Registered dietitian nutritionist Lauren Harris-Pincus writes that potato latkes are a Hanukkah tradition, but using cauliflower instead of potatoes can make them healthier. Riced cauliflower from the freezer section works well, but crumbled cauliflower from the produce aisle may need to be ground up in a food processor or blender to get smaller pieces, Harris-Pincus notes.
Vitamin C has a history of being touted for its immune system-boosting properties. Besides citrus fruits, the vitamin also is found in tomatoes, strawberries, potatoes, red and green bell peppers, kiwi, Brussels sprouts and broccoli
The Academy of Nutrition and Dietetics says vitamin C:
- Helps grow and repair bodily tissues.
- Promotes healthy bones, teeth, skin and cartilage.
- May help protect against some types of cancer and heart disease.
- May help reduce cartilage loss associated with osteoarthritis.
- May help reduce the duration of cold symptoms.
- Vitamin C Foods, Signs of Deficiency & Health Benefits
The Recommended Dietary Allowance (or RDA) for vitamins reflects how much of each vitamin most people should get each day. The RDA for vitamin C (measured in milligrams per day) is as follows:
- 0 – 6 months: 40 mg/day
- 7 – 12 months: 50 mg/day
- 1 – 3 years: 15 mg/day
- 4 – 8 years: 25 mg/day
- 9-13 years: 45 mg/day
- Girls 14 – 18 years: 65 mg/day
- Pregnant teens: 80 mg/day
- Breastfeeding teens: 115 mg/day
- Boys 14 – 18 years: 75 mg/day
Recipe adapted from www.cutefoodforkids.com
What kid (or kid at heart) wouldn’t love to see this snowman on their holiday plate? Use mashed potatoes for the body, bacon bits for the eyes and buttons, a slice of carrot for the nose, a piece of green onion for the scarf, and pretzel sticks for the arms. The hat is from a toy!
Don’t want to put this on each plate? Try placing it on top of a big bowl of mashed potatoes. It will be the hit for your holiday party!
Written by Ed Thralls, Extension Agent, Residential Horticulture, with Orange County IFAS Extension. Thank you, Ed, for sharing this article with Healthy Kids Today.
What a great time of year in the vegetable garden! With almost five months of cool season vegetable gardening ahead, I can expect many varieties of lettuce, some cabbage, broccoli, cauliflower, kale, collards, Swiss chard, carrots, onions, beets and strawberries. They should all be planted and growing by November. Get a copy of the Florida Vegetable Gardening Guide to know what varieties are best to grow in Florida and when to plant them.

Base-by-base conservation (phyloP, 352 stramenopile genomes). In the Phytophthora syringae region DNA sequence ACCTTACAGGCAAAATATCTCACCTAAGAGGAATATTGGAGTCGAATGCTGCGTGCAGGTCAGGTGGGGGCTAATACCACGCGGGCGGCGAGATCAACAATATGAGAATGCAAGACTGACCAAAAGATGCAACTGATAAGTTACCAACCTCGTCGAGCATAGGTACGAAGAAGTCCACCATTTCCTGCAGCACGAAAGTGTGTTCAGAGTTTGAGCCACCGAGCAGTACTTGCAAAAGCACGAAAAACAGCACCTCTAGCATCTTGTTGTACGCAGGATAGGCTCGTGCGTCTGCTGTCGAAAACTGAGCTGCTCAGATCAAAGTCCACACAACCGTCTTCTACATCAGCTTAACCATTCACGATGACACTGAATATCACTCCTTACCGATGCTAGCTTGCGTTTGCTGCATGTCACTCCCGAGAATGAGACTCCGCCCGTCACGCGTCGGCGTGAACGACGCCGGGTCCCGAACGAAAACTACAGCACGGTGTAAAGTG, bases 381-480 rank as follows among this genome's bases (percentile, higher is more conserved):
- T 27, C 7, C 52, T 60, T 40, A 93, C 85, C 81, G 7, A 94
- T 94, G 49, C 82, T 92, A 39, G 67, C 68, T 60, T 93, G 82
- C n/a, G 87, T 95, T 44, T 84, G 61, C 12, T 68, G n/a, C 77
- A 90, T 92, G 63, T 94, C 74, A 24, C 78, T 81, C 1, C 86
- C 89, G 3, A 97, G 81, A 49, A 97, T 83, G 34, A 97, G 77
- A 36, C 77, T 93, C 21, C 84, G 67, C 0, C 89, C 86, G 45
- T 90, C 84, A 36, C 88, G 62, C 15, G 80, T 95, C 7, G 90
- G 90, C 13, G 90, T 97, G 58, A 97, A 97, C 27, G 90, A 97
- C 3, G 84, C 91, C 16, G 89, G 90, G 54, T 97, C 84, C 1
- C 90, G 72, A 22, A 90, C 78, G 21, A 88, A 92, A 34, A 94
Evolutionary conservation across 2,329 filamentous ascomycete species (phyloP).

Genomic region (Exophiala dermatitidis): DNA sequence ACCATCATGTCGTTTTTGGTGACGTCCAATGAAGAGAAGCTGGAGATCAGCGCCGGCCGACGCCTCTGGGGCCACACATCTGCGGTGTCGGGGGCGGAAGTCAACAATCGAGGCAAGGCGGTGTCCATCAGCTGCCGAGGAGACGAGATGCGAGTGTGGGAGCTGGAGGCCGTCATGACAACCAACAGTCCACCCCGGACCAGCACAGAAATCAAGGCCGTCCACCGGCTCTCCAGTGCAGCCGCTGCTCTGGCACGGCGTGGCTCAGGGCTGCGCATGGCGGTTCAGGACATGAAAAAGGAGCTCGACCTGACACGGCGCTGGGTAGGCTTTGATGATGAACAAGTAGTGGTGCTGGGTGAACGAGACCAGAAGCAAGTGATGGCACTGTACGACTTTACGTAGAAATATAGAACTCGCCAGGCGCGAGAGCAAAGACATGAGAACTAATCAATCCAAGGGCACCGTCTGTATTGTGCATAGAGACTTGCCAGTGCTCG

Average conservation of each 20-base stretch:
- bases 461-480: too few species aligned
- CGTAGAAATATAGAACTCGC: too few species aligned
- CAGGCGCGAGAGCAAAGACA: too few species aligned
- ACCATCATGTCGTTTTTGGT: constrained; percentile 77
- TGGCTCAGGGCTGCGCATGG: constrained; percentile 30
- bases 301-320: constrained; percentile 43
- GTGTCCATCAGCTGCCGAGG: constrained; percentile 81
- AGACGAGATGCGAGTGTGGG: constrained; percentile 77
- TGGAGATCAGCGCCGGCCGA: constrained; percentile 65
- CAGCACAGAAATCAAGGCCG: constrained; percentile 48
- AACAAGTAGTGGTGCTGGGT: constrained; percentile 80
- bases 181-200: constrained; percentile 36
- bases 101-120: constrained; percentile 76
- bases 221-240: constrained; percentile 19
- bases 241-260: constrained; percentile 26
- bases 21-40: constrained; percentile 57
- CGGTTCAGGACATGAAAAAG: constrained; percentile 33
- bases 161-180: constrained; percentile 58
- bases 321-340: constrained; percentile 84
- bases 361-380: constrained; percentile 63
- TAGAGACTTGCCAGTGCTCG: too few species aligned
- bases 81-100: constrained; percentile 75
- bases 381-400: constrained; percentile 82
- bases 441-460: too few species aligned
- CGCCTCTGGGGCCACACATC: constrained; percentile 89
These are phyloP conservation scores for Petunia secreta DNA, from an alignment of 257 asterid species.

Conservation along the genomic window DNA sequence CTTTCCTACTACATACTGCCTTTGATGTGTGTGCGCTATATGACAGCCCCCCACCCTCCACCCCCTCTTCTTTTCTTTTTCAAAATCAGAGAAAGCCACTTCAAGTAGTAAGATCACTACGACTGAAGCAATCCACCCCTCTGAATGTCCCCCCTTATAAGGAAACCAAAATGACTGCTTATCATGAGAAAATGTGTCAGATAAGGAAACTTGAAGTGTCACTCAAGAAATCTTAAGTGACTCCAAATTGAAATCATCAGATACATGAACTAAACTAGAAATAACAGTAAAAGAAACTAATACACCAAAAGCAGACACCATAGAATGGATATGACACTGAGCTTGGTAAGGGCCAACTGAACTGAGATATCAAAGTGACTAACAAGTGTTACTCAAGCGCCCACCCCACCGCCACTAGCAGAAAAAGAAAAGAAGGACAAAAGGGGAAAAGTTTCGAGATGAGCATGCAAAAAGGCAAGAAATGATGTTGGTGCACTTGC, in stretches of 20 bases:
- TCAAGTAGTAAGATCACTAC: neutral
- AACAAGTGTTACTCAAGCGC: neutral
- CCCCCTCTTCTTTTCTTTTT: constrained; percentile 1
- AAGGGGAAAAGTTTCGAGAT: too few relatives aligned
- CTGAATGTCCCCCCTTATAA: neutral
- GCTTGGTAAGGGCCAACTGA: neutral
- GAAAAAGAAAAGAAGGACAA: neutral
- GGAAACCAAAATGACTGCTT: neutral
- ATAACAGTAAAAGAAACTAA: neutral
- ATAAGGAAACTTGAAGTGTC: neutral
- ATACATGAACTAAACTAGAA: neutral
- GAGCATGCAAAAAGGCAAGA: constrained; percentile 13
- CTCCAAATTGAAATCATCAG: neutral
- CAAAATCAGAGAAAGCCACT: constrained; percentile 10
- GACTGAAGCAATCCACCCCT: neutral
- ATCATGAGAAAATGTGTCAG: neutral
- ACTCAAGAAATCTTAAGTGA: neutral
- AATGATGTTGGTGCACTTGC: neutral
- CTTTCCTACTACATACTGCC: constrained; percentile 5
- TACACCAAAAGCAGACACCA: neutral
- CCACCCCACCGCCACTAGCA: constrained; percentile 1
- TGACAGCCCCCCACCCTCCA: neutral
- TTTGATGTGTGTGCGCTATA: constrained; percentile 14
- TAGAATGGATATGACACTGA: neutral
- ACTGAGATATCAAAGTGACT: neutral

Growing vegetables from seed is fun, but transplants give an instant garden and reduce the time to harvest by a couple of weeks. Once you are an accomplished gardener with the varieties that grow well in Florida, add something new to the garden. Lettuces are interesting “cut and come again” crops. Leaf lettuce can be harvested by removing only the larger outer leaves and will “come again” in about 35 days for another harvest. Interesting varieties such as Speckles, Freckles, Red Sails, and Deer Tongue provide a great deal of interest at the dinner table as well as a pleasant taste treat.
When growing cauliflower or broccoli, consider growing Romanesco for the visual senses. It is very unusual and may be eaten raw or cooked. It appears that it is either a cauliflower or a broccoli — you may call it what you like when it is growing in your vegetable garden.
Potatoes are best when planted in early January. Get good quality “seed” potatoes from your local garden center. Potatoes from the produce market are often treated with a sprouting inhibitor and may not perform well in the home garden. Growing Potatoes in the Florida Home Garden identifies varieties and cultural methods to grow a great potato plant.
The cool season garden is one of the best reasons to live in Florida where you can tell relatives “up north” in March that you just harvested the best tasting cabbage ever for your St. Patrick’s day feast!
Click here to learn more about Orange County IFAS Extension
You can contact Ed at Ed.Thralls@ocfl.net